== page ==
Ptolemaic d20

Ptolemaic d20

4 out of 5 based on 1 customer rating
(33 customer reviews)

$31.00$39.00

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SKU: Pd20. Category: .

Product Description

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ancient stone d20 alpha side upSo nearly 3 years ago one of my customers (I do apologies, but I can’t remember her name for the life of me, and the message has been long since buried) put me in touch with the Metropolitan Museum of Art about making a modern interpretation of the worlds oldest twenty sided die.

Reverend Chauncey Murch d20 courtesy of Metropolitan Museum of Art This die was originally collected by Reverend Chauncey Murch, who found the piece while serving as a Missionary in Egypt between 1883 and 1906. It was originally crafted some time during the 2nd or 3rd century B.C. putting it at towards the end of the Ptolemaic Period. Upon Reverend Murch’s death the die was purchase by the Metropolitan Museum of Art in 1910.

Originally the die was crafted from Serpentine which is a semi precious stone that ranges in tone from brown to green and is a source of both magnesium and asbestos.  Serpentine gets its name from the green scaly appearance in serpentine’s natural form. Serpentine is used extensively in gems and ornamental work. When polished it has contains cloudy patches interspersed among clear regions.

ancient stone d20 lambda side upRemember how it’s a source for asbestos? Yeah no chance I’m working with that stuff in my shop. So instead this weekend I noticed Fluffy had cut up a ton of architectural grade soap stone blanks for something else he was working on, and for some reason it sparked a memory of this old project. So, Fluffy’s blanks went missing and I fired up the CNC’s then I set about figuring out what those funny symbols were, which was something that had been giving me fits off and on for the past 2 years and was one of the reasons this project languished on the back burner for so long.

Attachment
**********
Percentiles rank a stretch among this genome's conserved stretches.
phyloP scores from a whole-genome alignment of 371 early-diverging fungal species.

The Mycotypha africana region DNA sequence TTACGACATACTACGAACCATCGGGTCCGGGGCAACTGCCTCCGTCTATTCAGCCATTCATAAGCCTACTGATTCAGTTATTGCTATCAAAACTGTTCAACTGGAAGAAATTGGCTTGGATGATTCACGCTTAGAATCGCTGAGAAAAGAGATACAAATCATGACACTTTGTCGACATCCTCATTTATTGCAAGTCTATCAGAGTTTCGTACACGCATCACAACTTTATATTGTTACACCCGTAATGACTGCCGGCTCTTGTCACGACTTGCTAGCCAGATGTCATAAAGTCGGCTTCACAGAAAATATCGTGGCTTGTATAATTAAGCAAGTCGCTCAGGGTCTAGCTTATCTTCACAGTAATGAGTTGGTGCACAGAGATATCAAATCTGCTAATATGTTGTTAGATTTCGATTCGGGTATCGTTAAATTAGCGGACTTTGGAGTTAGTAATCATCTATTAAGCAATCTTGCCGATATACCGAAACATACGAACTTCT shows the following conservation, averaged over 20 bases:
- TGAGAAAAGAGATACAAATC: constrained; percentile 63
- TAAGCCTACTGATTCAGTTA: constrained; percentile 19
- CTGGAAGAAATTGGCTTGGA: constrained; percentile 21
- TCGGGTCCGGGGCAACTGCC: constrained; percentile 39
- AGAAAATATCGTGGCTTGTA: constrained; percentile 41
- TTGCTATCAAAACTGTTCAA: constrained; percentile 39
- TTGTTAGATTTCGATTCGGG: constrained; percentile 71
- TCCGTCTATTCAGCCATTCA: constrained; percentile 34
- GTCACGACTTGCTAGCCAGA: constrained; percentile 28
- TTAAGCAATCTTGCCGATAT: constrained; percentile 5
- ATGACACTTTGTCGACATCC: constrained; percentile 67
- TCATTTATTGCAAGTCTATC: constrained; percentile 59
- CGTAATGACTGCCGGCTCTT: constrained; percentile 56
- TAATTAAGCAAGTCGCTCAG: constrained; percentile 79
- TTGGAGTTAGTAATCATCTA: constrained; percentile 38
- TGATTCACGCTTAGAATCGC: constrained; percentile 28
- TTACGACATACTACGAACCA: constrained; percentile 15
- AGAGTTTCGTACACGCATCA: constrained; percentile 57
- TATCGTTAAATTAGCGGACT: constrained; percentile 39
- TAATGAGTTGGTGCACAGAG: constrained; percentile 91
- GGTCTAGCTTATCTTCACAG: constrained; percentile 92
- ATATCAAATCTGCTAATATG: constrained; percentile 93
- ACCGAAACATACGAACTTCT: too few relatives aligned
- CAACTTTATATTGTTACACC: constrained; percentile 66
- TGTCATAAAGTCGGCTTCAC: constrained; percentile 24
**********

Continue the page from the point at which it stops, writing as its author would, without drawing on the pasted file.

You see the MMA has the symbols listed as the first 20 letters of the Greek alphabet. And while that is mostly true, it’s not quite right. As you can see in the first photo on this page diamond-shaped symbol that is NOT in the Greek alphabet. And if you look in the photo below you will see there is a ‘C’ shaped letter that is also NOT part of the Greek alphabet. After a bit of searching, the ‘C’ shaped letter turned out to be Coptic in origin, and was the Coptic equivalent of the Greek letter Sigma. But for the life of me I could not find a letter in either Coptic or Greek that was the same shape as the diamond-shaped letter in the first photo. The closest thing I could come up with was Sampi which is the outdated Greek symbol for 900. But it just didn’t look right, and the MMA says that it should be one of the first 20 letters of the Greek alphabet. But it’s not a Coptic nor Greek letter.